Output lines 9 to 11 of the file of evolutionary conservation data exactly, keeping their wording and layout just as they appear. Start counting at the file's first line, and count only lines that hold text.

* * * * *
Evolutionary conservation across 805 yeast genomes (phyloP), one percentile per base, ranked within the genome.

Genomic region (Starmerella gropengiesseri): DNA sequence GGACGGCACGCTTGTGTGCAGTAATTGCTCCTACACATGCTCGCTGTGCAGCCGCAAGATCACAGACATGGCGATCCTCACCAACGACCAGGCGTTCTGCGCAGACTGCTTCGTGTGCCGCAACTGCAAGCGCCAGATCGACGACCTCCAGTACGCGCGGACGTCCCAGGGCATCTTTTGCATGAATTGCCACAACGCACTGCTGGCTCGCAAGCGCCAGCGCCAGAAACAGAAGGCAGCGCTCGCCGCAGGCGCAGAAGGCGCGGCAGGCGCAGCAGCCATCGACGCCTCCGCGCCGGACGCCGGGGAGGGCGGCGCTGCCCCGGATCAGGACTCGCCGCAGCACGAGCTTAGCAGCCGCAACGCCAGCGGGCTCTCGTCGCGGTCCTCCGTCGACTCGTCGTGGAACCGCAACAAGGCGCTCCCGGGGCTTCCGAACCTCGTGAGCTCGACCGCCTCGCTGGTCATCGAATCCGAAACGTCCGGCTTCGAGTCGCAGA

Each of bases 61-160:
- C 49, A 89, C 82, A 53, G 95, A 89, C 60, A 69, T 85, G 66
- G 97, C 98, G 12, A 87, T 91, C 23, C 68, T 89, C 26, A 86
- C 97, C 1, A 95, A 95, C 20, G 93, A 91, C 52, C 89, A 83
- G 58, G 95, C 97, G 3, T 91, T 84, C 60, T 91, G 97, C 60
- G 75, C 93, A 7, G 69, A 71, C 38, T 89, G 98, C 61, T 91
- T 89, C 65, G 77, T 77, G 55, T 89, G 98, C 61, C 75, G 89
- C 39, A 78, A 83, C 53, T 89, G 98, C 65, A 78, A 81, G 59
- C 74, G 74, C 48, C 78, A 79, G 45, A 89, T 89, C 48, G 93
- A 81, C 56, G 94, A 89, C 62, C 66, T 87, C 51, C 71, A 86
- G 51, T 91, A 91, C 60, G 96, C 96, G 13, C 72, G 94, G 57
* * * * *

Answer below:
- T 89, C 65, G 77, T 77, G 55, T 89, G 98, C 61, C 75, G 89
- C 39, A 78, A 83, C 53, T 89, G 98, C 65, A 78, A 81, G 59
- C 74, G 74, C 48, C 78, A 79, G 45, A 89, T 89, C 48, G 93